8. The Ted Leonsis Area Code Debacle
There was perhaps no greater example of the Penguins occupying the Capitals' headspace than when owner Ted Leonsis commissioned a computer program for the 2009 semifinals that prevented fans from Penguins-centric area codes to purchase tickets online. (Pittsburgh fans who lived in the D.C. area, of course, could still break through this firewall.) "I got a lot of emails from Pittsburgh saying I was mean-spirited and unfair. I don't care. I'm going to keep doing it," Leonsis told the Washington Post. While the practice of teams protecting home ice is more commonplace today, it was seen as a petty reaction to the Penguins' popularity at the time.
7. Game 2, 1991
The Penguins won the Patrick Division during the regular season and finished seven points ahead of the Capitals. But Washington, as is tradition, took Game 1 of the series in Pittsburgh. In Game 2, the Capitals roared back from a 5-3 deficit after two periods with three goals in 8:09 in the third period for a stunning 6-5 lead. But they surrendered that lead on a goal from Randy Gilhen -- one of three playoff goals in his career! -- and lost 7-6 in overtime on a Kevin Stevens score. Pittsburgh would win three straight to capture the series. In their first playoff meeting ever, the Capitals had already established the "new and exciting ways to lose to the Penguins" tradition.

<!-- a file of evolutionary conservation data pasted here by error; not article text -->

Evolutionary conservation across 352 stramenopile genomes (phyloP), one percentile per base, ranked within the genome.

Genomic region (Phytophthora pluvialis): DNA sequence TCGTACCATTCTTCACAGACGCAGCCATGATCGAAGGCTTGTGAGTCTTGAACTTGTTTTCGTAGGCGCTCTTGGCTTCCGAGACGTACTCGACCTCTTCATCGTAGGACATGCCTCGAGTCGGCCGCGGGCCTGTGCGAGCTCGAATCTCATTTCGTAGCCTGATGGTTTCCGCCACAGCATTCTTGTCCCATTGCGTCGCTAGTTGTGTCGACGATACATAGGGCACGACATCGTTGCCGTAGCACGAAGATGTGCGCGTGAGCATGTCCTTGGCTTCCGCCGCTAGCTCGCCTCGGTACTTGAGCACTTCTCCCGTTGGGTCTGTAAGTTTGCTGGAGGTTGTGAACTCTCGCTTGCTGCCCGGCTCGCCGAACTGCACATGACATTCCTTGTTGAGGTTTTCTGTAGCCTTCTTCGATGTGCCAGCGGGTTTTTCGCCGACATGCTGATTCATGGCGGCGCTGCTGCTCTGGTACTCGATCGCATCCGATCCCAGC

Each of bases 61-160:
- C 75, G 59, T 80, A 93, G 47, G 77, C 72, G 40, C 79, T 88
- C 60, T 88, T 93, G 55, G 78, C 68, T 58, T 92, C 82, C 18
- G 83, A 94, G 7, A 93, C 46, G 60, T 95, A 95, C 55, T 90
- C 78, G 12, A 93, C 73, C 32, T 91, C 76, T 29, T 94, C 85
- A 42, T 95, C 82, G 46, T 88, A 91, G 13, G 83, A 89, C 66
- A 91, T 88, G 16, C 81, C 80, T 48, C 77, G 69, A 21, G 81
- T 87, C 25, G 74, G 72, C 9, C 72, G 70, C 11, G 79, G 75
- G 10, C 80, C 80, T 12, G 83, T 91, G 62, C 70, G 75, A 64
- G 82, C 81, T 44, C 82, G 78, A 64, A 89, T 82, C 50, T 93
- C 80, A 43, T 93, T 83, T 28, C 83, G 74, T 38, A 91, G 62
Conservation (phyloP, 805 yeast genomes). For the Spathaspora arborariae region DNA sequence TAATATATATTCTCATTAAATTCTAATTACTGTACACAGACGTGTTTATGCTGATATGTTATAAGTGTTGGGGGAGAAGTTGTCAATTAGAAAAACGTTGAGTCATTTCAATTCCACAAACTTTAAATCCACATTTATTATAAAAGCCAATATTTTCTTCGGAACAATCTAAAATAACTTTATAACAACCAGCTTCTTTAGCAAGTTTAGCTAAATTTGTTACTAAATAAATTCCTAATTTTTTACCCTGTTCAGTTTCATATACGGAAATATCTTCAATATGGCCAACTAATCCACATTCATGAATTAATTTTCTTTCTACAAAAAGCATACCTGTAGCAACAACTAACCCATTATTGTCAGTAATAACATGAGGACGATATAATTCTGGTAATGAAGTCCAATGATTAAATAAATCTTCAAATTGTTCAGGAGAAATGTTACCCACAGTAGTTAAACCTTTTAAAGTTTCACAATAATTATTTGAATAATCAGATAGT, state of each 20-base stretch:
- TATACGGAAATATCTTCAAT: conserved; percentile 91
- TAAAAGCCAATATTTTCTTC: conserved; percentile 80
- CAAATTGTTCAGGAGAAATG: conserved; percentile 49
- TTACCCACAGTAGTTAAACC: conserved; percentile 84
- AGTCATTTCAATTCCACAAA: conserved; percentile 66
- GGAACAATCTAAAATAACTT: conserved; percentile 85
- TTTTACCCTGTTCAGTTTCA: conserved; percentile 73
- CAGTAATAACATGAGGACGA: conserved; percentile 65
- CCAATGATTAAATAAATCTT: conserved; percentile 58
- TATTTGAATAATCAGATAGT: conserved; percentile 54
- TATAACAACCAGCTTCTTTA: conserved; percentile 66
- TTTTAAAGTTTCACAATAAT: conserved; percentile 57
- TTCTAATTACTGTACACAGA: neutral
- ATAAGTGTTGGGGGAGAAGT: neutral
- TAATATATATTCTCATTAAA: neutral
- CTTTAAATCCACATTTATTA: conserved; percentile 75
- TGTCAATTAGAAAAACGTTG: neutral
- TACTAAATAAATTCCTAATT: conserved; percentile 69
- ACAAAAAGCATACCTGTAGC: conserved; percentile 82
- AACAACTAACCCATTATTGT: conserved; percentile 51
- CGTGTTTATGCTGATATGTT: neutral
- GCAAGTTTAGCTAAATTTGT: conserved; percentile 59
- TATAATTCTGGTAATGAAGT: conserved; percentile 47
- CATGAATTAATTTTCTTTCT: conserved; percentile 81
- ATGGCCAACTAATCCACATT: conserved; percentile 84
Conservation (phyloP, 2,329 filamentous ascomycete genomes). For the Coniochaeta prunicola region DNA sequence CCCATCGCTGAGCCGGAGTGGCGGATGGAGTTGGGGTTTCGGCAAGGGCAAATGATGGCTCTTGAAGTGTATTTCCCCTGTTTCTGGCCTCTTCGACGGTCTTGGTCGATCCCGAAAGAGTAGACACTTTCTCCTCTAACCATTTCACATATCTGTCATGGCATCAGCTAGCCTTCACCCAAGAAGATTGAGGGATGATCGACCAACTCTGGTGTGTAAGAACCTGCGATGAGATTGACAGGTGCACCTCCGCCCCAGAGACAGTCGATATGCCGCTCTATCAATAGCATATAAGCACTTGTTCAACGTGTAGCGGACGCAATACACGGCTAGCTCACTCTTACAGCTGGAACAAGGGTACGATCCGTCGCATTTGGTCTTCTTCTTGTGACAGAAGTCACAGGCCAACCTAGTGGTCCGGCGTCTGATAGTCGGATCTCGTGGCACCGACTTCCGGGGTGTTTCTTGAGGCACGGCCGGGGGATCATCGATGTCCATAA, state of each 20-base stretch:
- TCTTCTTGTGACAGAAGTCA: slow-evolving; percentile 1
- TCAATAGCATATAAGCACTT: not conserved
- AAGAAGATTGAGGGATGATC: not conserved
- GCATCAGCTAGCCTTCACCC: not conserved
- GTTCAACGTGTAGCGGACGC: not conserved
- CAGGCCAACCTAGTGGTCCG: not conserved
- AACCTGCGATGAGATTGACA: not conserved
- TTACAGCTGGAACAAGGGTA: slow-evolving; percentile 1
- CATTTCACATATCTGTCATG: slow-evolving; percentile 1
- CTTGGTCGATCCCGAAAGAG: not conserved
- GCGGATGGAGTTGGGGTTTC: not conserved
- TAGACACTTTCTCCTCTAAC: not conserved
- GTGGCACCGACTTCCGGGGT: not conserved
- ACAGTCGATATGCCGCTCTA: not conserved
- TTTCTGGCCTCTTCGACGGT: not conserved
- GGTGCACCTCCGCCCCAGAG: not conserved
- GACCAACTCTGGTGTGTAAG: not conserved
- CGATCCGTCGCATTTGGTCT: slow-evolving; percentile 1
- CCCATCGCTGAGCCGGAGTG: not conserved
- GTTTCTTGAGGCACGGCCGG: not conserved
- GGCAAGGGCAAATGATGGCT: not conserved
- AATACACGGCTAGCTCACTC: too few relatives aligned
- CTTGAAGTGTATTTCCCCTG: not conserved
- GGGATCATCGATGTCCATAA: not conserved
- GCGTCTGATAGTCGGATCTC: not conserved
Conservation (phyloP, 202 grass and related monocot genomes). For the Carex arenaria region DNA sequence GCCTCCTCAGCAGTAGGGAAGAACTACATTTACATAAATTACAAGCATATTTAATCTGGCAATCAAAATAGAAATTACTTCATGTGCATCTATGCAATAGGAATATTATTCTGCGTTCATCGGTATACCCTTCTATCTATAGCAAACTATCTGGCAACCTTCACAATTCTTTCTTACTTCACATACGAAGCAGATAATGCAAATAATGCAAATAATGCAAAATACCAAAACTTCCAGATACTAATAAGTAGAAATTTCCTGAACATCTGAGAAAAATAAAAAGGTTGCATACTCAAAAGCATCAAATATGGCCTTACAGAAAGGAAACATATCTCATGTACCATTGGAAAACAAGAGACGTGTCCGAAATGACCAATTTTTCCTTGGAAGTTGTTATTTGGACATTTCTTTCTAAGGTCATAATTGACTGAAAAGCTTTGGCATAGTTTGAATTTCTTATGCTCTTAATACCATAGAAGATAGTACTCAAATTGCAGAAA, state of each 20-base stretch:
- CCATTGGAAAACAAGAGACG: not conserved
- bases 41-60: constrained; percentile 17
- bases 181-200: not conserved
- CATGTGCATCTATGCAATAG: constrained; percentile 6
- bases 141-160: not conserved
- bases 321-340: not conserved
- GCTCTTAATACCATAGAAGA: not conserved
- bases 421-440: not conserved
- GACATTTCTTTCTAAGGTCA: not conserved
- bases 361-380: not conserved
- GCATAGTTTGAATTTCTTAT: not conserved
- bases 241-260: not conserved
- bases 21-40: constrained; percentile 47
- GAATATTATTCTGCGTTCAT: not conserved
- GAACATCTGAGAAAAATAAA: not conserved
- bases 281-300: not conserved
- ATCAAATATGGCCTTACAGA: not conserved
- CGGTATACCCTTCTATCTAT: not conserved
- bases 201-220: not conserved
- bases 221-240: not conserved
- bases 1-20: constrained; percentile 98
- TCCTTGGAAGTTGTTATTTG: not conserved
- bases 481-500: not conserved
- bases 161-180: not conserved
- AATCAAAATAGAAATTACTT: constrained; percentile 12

6. Game 6, 1995
One way to avoid a Game 7 collapse is to close out your foe before you get there, which the Capitals had a chance to do in the 1995 Eastern Conference quarterfinals. They lost in overtime in Game 5, despite holding a 3-1 series lead, but they had a chance to close out Pittsburgh in Game 6 at home. Instead, the Penguins got four-point games from Tomas Sandstrom and Luc Robitaille, who scored a goal 42 seconds into the game as part of a 4-0 first-period lead. The Capitals lost Game 6, 7-1, at home; their Game 7 loss in Pittsburgh was a mere formality.
5. Game 6, 2001
As we previously stated about hope preceding heartbreak, the Capitals tied Game 6 with 2:40 left to go at Mellon Arena on a Calle Johansson goal, seeking to push this back-and-forth affair into a Game 7. Instead, Martin Straka scored at 13:04 of overtime in soul-crushing fashion -- stealing the puck from Sergei Gonchar at the Capitals' blue line and beating Olaf Kolzig on a breakaway -- to give the Penguins the series. Gonchar, clearly a Manchurian Candidate-like sleeper agent for Pittsburgh, would win the Stanley Cup with the Penguins in 2009.
4. Game 7, 1992